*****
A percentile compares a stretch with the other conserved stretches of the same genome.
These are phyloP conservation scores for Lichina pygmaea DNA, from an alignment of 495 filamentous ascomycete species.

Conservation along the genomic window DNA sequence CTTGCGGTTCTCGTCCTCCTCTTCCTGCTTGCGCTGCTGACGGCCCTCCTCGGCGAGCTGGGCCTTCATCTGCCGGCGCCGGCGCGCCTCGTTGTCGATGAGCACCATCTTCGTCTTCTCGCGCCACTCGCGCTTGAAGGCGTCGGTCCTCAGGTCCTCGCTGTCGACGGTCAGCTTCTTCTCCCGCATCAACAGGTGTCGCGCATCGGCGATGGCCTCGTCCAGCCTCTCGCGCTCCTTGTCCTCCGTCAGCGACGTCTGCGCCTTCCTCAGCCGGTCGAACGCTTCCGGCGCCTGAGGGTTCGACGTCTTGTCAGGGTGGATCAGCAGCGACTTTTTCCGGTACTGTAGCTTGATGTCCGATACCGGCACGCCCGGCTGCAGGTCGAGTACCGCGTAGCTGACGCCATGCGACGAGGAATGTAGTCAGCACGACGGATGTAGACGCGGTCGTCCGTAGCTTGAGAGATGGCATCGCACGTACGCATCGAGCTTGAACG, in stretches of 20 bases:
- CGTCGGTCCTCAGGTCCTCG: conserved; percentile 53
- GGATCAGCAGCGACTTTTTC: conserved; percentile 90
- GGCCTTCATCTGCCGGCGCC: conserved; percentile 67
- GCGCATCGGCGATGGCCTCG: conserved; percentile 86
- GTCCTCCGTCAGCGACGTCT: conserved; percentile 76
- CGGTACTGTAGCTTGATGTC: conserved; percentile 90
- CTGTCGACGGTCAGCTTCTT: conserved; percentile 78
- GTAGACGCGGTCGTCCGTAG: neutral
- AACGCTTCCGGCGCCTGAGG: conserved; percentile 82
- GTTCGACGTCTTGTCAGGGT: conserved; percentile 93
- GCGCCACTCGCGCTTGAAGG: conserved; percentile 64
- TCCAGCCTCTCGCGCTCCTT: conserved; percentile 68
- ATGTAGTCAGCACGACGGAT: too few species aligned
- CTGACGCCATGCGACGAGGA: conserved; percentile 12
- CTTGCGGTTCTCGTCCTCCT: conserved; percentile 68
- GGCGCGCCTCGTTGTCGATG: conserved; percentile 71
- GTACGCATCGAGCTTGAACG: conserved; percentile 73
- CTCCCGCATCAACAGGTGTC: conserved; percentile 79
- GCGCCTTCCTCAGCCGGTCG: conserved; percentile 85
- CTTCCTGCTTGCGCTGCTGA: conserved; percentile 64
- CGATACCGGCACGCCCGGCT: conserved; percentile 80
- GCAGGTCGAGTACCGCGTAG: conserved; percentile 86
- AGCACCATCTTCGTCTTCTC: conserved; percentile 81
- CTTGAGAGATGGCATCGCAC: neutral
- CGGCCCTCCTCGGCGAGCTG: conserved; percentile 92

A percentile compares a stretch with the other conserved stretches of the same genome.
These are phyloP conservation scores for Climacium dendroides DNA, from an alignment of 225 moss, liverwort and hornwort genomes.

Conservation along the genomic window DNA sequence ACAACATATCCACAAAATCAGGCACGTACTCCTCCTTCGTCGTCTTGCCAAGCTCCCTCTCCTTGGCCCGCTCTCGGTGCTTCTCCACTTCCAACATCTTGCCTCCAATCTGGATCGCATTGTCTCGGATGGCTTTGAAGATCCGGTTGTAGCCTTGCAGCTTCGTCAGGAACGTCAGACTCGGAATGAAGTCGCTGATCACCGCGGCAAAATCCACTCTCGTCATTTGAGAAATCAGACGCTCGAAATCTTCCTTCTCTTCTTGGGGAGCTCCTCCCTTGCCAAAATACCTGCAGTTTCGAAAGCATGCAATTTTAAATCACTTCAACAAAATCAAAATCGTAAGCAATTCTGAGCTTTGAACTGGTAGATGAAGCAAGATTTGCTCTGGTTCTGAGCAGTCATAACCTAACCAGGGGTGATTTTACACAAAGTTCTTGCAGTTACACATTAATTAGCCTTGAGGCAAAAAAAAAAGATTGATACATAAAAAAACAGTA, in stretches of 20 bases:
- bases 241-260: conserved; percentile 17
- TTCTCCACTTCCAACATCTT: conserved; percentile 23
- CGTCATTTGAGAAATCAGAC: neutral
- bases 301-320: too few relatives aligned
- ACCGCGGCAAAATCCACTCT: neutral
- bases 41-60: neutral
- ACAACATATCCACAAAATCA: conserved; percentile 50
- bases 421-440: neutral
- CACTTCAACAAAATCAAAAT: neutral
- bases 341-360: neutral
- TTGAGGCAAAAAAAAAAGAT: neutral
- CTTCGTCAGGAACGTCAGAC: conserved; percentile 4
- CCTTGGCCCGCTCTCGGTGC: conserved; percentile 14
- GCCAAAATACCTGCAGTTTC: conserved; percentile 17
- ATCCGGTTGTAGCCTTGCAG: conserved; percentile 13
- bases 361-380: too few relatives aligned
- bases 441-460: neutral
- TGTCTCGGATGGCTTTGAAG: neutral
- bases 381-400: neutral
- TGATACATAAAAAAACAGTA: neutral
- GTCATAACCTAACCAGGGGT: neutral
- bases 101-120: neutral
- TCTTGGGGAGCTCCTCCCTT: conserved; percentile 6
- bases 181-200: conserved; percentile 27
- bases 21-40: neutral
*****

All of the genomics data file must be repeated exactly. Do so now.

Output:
A percentile compares a stretch with the other conserved stretches of the same genome.
These are phyloP conservation scores for Lichina pygmaea DNA, from an alignment of 495 filamentous ascomycete species.

Conservation along the genomic window DNA sequence CTTGCGGTTCTCGTCCTCCTCTTCCTGCTTGCGCTGCTGACGGCCCTCCTCGGCGAGCTGGGCCTTCATCTGCCGGCGCCGGCGCGCCTCGTTGTCGATGAGCACCATCTTCGTCTTCTCGCGCCACTCGCGCTTGAAGGCGTCGGTCCTCAGGTCCTCGCTGTCGACGGTCAGCTTCTTCTCCCGCATCAACAGGTGTCGCGCATCGGCGATGGCCTCGTCCAGCCTCTCGCGCTCCTTGTCCTCCGTCAGCGACGTCTGCGCCTTCCTCAGCCGGTCGAACGCTTCCGGCGCCTGAGGGTTCGACGTCTTGTCAGGGTGGATCAGCAGCGACTTTTTCCGGTACTGTAGCTTGATGTCCGATACCGGCACGCCCGGCTGCAGGTCGAGTACCGCGTAGCTGACGCCATGCGACGAGGAATGTAGTCAGCACGACGGATGTAGACGCGGTCGTCCGTAGCTTGAGAGATGGCATCGCACGTACGCATCGAGCTTGAACG, in stretches of 20 bases:
- CGTCGGTCCTCAGGTCCTCG: conserved; percentile 53
- GGATCAGCAGCGACTTTTTC: conserved; percentile 90
- GGCCTTCATCTGCCGGCGCC: conserved; percentile 67
- GCGCATCGGCGATGGCCTCG: conserved; percentile 86
- GTCCTCCGTCAGCGACGTCT: conserved; percentile 76
- CGGTACTGTAGCTTGATGTC: conserved; percentile 90
- CTGTCGACGGTCAGCTTCTT: conserved; percentile 78
- GTAGACGCGGTCGTCCGTAG: neutral
- AACGCTTCCGGCGCCTGAGG: conserved; percentile 82
- GTTCGACGTCTTGTCAGGGT: conserved; percentile 93
- GCGCCACTCGCGCTTGAAGG: conserved; percentile 64
- TCCAGCCTCTCGCGCTCCTT: conserved; percentile 68
- ATGTAGTCAGCACGACGGAT: too few species aligned
- CTGACGCCATGCGACGAGGA: conserved; percentile 12
- CTTGCGGTTCTCGTCCTCCT: conserved; percentile 68
- GGCGCGCCTCGTTGTCGATG: conserved; percentile 71
- GTACGCATCGAGCTTGAACG: conserved; percentile 73
- CTCCCGCATCAACAGGTGTC: conserved; percentile 79
- GCGCCTTCCTCAGCCGGTCG: conserved; percentile 85
- CTTCCTGCTTGCGCTGCTGA: conserved; percentile 64
- CGATACCGGCACGCCCGGCT: conserved; percentile 80
- GCAGGTCGAGTACCGCGTAG: conserved; percentile 86
- AGCACCATCTTCGTCTTCTC: conserved; percentile 81
- CTTGAGAGATGGCATCGCAC: neutral
- CGGCCCTCCTCGGCGAGCTG: conserved; percentile 92

A percentile compares a stretch with the other conserved stretches of the same genome.
These are phyloP conservation scores for Climacium dendroides DNA, from an alignment of 225 moss, liverwort and hornwort genomes.

Conservation along the genomic window DNA sequence ACAACATATCCACAAAATCAGGCACGTACTCCTCCTTCGTCGTCTTGCCAAGCTCCCTCTCCTTGGCCCGCTCTCGGTGCTTCTCCACTTCCAACATCTTGCCTCCAATCTGGATCGCATTGTCTCGGATGGCTTTGAAGATCCGGTTGTAGCCTTGCAGCTTCGTCAGGAACGTCAGACTCGGAATGAAGTCGCTGATCACCGCGGCAAAATCCACTCTCGTCATTTGAGAAATCAGACGCTCGAAATCTTCCTTCTCTTCTTGGGGAGCTCCTCCCTTGCCAAAATACCTGCAGTTTCGAAAGCATGCAATTTTAAATCACTTCAACAAAATCAAAATCGTAAGCAATTCTGAGCTTTGAACTGGTAGATGAAGCAAGATTTGCTCTGGTTCTGAGCAGTCATAACCTAACCAGGGGTGATTTTACACAAAGTTCTTGCAGTTACACATTAATTAGCCTTGAGGCAAAAAAAAAAGATTGATACATAAAAAAACAGTA, in stretches of 20 bases:
- bases 241-260: conserved; percentile 17
- TTCTCCACTTCCAACATCTT: conserved; percentile 23
- CGTCATTTGAGAAATCAGAC: neutral
- bases 301-320: too few relatives aligned
- ACCGCGGCAAAATCCACTCT: neutral
- bases 41-60: neutral
- ACAACATATCCACAAAATCA: conserved; percentile 50
- bases 421-440: neutral
- CACTTCAACAAAATCAAAAT: neutral
- bases 341-360: neutral
- TTGAGGCAAAAAAAAAAGAT: neutral
- CTTCGTCAGGAACGTCAGAC: conserved; percentile 4
- CCTTGGCCCGCTCTCGGTGC: conserved; percentile 14
- GCCAAAATACCTGCAGTTTC: conserved; percentile 17
- ATCCGGTTGTAGCCTTGCAG: conserved; percentile 13
- bases 361-380: too few relatives aligned
- bases 441-460: neutral
- TGTCTCGGATGGCTTTGAAG: neutral
- bases 381-400: neutral
- TGATACATAAAAAAACAGTA: neutral
- GTCATAACCTAACCAGGGGT: neutral
- bases 101-120: neutral
- TCTTGGGGAGCTCCTCCCTT: conserved; percentile 6
- bases 181-200: conserved; percentile 27
- bases 21-40: neutral